Informal care and inter-vivos transfers: Results from the national longitudinal survey of mature women

Edward C. Norton, Lauren Nicholas, Sean Sheng Hsiu Huang

Research output: Contribution to journalArticle

Abstract

Informal care is the largest source of long-term care for elderly, surpassing home health care and nursing home care. By definition, informal care is unpaid. It remains a puzzle why so many adult children give freely of their time. Transfers of time to the older generation may be balanced by financial transfers going to the younger generation. This leads to the question of whether informal care and inter-vivos transfers are causally related. We analyze data from the 1999 and 2003 waves of National Longitudinal Survey of Mature Women. We examine whether the elderly parents give more inter-vivos monetary transfers to adult children who provide informal care, by examining both the extensive and intensive margins of financial transfers and of informal care. We find statistically significant results that a child who provides informal care is more likely to receive inter-vivos transfers than a sibling who does not. If a child does provide care, there is no statistically significant effect on the amount of the transfer.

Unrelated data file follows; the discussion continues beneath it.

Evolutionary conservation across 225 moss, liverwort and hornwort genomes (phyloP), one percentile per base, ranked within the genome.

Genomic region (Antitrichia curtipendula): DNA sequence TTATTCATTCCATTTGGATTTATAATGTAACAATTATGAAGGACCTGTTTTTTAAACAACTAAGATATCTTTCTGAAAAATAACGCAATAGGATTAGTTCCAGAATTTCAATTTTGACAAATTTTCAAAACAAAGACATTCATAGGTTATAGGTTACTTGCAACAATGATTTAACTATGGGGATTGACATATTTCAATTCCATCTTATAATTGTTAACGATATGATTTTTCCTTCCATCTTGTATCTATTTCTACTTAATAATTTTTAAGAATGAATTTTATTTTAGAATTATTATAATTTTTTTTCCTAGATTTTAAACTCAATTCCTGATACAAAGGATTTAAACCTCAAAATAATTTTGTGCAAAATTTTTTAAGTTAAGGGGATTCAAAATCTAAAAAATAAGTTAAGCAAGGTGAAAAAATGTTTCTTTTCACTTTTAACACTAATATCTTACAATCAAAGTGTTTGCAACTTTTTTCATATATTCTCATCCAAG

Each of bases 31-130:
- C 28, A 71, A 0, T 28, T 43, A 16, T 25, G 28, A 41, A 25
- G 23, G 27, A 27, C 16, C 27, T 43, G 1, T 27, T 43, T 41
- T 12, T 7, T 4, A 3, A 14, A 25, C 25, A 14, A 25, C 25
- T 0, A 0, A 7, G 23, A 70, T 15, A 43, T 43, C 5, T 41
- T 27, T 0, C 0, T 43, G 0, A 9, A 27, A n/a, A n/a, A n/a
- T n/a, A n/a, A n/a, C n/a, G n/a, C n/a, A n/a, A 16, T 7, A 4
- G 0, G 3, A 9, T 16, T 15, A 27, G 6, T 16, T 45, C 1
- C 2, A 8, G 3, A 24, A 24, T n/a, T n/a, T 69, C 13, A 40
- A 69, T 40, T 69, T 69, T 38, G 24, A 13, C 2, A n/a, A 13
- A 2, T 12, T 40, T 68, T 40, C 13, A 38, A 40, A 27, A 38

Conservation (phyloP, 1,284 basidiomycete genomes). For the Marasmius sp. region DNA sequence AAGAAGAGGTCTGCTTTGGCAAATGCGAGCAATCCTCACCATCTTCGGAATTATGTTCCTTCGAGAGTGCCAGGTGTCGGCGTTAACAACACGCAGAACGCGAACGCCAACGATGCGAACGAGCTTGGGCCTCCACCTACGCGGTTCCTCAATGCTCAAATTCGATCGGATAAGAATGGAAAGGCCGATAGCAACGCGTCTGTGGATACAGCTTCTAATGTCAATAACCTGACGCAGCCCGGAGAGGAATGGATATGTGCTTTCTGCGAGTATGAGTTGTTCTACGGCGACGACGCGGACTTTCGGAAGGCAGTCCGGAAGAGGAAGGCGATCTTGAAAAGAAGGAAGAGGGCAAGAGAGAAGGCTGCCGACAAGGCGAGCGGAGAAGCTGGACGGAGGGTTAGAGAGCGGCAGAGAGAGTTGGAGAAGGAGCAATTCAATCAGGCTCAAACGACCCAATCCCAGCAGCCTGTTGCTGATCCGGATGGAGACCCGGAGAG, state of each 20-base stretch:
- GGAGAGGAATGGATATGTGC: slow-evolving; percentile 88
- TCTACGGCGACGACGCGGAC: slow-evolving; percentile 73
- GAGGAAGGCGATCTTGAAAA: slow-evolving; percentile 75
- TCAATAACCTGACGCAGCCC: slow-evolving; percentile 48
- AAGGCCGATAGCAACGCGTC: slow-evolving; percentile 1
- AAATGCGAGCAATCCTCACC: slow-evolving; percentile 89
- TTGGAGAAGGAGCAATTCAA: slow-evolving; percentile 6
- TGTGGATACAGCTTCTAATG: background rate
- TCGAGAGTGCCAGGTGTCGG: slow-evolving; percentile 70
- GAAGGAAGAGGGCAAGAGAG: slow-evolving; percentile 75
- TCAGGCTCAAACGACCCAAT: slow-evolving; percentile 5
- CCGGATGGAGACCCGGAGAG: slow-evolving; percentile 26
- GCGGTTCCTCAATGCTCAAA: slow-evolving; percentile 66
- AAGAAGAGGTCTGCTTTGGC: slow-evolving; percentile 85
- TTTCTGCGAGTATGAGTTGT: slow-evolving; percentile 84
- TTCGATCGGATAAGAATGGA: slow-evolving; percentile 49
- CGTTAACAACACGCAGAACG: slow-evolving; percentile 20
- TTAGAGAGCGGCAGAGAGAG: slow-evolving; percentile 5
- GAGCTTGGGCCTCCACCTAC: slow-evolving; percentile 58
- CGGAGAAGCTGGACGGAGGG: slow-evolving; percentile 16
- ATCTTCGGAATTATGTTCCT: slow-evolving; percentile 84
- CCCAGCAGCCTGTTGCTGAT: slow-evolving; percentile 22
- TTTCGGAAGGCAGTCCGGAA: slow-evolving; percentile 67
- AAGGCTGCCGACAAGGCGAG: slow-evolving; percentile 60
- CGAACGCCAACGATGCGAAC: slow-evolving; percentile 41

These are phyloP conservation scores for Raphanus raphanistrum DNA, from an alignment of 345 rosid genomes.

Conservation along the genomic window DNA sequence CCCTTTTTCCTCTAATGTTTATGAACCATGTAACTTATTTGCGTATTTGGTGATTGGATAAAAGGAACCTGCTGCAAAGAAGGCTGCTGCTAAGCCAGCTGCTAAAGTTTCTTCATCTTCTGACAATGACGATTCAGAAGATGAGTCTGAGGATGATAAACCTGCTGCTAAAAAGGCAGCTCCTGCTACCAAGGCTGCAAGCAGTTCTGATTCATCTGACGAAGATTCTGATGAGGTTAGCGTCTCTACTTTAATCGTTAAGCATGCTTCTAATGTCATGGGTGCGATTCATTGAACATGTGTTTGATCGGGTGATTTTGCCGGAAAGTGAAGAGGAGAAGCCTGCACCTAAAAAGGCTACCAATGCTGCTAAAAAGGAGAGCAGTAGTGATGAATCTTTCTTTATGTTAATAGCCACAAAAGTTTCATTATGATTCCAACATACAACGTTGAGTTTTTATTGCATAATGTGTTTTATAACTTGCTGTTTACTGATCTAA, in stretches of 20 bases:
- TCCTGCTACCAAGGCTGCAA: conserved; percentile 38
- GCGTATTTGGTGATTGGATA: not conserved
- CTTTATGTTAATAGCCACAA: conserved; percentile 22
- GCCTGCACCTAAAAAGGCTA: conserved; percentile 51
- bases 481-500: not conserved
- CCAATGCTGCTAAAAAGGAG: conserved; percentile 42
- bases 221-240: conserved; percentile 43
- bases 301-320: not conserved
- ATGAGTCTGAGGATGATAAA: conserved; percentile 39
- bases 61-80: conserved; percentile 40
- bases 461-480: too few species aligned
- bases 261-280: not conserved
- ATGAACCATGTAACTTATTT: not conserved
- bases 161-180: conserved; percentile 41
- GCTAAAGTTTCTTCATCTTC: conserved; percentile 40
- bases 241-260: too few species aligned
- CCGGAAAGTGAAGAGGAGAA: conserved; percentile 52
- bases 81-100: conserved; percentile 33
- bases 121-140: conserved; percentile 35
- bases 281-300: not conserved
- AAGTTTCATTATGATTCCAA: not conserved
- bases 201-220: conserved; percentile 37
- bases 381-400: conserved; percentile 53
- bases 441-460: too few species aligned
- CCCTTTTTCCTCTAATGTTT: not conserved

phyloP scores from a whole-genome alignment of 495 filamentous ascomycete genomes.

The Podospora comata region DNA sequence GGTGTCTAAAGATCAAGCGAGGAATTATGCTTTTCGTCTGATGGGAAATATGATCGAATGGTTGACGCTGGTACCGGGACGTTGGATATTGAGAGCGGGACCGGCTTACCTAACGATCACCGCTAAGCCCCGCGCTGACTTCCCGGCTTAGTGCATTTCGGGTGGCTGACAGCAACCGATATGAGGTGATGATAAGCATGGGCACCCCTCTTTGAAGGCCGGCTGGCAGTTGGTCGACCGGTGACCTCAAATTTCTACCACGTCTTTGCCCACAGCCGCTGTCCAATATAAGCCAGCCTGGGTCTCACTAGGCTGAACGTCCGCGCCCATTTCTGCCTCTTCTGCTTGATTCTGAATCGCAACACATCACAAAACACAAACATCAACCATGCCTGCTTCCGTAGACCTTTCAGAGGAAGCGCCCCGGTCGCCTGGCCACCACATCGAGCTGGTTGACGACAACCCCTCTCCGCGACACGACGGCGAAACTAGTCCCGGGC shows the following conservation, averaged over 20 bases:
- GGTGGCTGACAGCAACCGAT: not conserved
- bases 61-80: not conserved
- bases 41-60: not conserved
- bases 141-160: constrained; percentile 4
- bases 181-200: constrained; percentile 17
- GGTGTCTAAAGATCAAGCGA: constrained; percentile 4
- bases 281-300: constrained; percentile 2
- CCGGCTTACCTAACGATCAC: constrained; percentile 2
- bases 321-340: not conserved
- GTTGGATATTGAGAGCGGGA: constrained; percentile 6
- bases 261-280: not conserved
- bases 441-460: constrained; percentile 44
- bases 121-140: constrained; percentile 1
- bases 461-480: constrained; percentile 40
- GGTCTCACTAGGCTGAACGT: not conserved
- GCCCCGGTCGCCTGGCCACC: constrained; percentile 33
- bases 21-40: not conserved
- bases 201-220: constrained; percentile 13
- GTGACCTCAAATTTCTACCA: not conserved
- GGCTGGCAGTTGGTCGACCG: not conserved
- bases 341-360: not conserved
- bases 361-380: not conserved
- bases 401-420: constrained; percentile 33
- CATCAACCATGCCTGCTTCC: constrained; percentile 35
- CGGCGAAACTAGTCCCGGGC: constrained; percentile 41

Original languageEnglish (US)
Pages (from-to)377-400
Number of pages24
JournalB.E. Journal of Economic Analysis and Policy
Volume14
Issue number2
DOIs
Publication statusPublished - Apr 1 2014
Externally publishedYes

    Fingerprint

Keywords

  • Exchange
  • Informal care
  • Inter-vivos transfers

ASJC Scopus subject areas

  • Economics, Econometrics and Finance (miscellaneous)
  • Economics and Econometrics

Cite this